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How To Find High-Definition Content For Your HDTV Print E-mail
Saturday, 01 July 2006
Article Index
How To Find High-Definition Content For Your HDTV
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How To Find High-Definition Content For Your HDTV
By Adrienne Maxwell
July 2006

Walk into any sports bar in the country and you’re likely to see the same thing. Rows of brand-new widescreen flat panels adorn the walls, purchased by owners anxious to make their place “the” place to watch the big game. But don’t except to be treated to HDTV on said panels. No, what you often see are plain old standard-definition signals – even worse, plain old standard-definition signals stretched disproportionately across the screen. It begs the question, why spend thousands of dollars to upgrade to HDTVs and not shell out a little extra cash to actually show high-definition programming?
A recent study by Forrester Research suggests that bar owners aren’t the only ones selling themselves and their HDTVs short. The report, commissioned by set-top box manufacturer Scientific Atlanta, revealed that 49 percent of the HDTV owners surveyed are not watching any HD programming on their TV. Some – like my own mother, in fact – have made a conscious choice not to pursue HDTV right now. Dear old mum was seduced by an LCD’s slender form factor when shopping for a new TV, but she has no interest in paying for the HD package offered by her satellite provider. She, like many, is content to wait until The Man forces the HDTV transition on her.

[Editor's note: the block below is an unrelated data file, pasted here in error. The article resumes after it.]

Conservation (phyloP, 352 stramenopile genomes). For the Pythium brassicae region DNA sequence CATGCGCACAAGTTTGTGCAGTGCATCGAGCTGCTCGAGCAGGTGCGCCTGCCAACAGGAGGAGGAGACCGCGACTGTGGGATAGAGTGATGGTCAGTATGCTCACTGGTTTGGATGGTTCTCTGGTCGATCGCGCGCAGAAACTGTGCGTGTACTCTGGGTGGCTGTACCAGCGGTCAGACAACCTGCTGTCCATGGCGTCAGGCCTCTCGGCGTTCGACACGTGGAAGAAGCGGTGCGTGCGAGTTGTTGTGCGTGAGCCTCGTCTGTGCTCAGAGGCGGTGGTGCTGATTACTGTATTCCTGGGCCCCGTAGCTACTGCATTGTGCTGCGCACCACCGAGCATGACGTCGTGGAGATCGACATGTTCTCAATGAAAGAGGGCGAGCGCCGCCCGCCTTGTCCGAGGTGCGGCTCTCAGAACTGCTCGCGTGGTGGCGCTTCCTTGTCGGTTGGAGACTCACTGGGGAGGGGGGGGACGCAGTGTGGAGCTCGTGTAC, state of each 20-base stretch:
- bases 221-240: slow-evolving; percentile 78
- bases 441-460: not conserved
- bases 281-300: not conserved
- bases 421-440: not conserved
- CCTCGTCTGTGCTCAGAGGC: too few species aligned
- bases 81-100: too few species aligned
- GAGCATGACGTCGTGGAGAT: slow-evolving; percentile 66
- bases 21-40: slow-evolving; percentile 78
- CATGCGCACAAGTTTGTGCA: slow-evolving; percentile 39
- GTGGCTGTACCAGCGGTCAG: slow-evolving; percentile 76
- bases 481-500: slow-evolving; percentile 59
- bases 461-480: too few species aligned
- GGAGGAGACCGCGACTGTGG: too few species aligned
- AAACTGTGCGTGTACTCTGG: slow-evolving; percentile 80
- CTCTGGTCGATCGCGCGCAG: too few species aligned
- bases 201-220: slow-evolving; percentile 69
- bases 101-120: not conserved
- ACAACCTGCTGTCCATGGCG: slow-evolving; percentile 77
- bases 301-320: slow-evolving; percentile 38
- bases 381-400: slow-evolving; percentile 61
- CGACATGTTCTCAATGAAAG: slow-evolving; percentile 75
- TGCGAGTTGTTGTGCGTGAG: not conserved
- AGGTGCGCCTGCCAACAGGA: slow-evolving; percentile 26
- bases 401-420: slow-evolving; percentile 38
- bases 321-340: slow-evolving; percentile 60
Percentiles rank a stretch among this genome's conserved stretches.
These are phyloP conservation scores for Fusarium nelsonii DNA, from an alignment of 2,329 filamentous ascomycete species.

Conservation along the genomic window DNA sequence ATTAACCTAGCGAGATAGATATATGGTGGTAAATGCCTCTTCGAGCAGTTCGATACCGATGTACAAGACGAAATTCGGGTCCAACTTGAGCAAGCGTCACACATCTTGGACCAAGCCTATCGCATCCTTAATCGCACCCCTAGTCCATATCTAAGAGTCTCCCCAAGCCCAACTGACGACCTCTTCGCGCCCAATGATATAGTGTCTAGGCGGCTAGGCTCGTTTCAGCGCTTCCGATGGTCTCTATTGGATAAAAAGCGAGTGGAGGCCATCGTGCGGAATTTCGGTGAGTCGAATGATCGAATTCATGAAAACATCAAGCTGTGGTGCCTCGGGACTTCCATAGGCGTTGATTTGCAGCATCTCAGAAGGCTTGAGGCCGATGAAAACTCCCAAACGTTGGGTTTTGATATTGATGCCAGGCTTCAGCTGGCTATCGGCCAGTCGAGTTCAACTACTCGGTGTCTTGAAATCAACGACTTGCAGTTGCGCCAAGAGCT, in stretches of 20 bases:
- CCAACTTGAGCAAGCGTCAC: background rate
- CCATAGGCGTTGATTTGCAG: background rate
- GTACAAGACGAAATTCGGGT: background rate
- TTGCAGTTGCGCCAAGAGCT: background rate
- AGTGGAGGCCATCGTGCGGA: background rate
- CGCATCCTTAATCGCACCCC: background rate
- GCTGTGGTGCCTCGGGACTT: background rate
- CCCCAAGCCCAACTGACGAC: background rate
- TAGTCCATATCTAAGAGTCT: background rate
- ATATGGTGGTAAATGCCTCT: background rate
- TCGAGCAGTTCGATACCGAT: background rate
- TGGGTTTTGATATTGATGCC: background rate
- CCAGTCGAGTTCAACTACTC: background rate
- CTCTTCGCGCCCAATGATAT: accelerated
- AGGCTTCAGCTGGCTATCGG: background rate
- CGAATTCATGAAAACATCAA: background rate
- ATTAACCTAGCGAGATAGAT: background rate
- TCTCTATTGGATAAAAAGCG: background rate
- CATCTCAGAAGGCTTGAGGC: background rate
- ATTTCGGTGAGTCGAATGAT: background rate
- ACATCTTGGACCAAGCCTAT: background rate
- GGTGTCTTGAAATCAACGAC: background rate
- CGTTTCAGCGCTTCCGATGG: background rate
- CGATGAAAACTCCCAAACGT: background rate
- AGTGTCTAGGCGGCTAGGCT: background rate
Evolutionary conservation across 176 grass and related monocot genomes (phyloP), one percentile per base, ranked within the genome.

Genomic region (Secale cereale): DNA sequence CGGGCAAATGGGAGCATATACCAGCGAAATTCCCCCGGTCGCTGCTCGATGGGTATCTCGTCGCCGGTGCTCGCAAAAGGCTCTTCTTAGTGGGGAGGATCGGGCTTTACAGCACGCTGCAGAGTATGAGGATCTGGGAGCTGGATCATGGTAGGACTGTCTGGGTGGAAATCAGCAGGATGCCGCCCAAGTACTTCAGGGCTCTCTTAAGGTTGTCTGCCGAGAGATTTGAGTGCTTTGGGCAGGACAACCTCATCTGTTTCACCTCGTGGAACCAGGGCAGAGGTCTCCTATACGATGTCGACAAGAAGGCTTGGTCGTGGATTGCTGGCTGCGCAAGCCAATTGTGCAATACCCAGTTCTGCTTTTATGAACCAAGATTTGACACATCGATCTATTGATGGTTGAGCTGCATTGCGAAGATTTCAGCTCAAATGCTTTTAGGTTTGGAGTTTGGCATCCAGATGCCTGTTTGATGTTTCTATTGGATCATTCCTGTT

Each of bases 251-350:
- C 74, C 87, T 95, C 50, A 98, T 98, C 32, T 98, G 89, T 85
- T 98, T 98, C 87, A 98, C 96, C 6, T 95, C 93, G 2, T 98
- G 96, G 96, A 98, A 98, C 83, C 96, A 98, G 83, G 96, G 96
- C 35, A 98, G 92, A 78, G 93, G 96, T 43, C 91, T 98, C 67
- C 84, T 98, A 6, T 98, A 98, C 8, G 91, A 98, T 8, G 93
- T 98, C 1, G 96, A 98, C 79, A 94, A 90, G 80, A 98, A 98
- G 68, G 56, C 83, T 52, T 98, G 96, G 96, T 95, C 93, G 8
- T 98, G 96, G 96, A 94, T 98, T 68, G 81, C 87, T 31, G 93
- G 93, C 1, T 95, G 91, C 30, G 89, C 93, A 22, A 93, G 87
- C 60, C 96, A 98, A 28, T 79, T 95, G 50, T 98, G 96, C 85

I don’t understand this rationale, but at least it’s an informed choice – something many people aren’t equipped to make. The Forrester study proves that misinformation (or at least a lack of information) still abounds in the world of HDTV. Twenty-eight percent of those questioned haven’t requested any special HDTV equipment from their satellite or cable provider because they already perceive improved quality in their new TVs; 23 percent haven’t invested in special equipment because the message at the beginning of many programs tells them that those programs are being broadcast in HD; 18 percent didn’t even know they needed special equipment to receive HDTV channels.

For those of you who are new to the HDTV game, two steps are necessary in order to watch HDTV: You need to purchase an HDTV and you need to add the equipment necessary to access high-definition channels on that new HDTV. Step two may be as simple as buying a small antenna or swapping cable boxes. It all depends on which HDTV channels you want and how much you’re willing to pay to get them.


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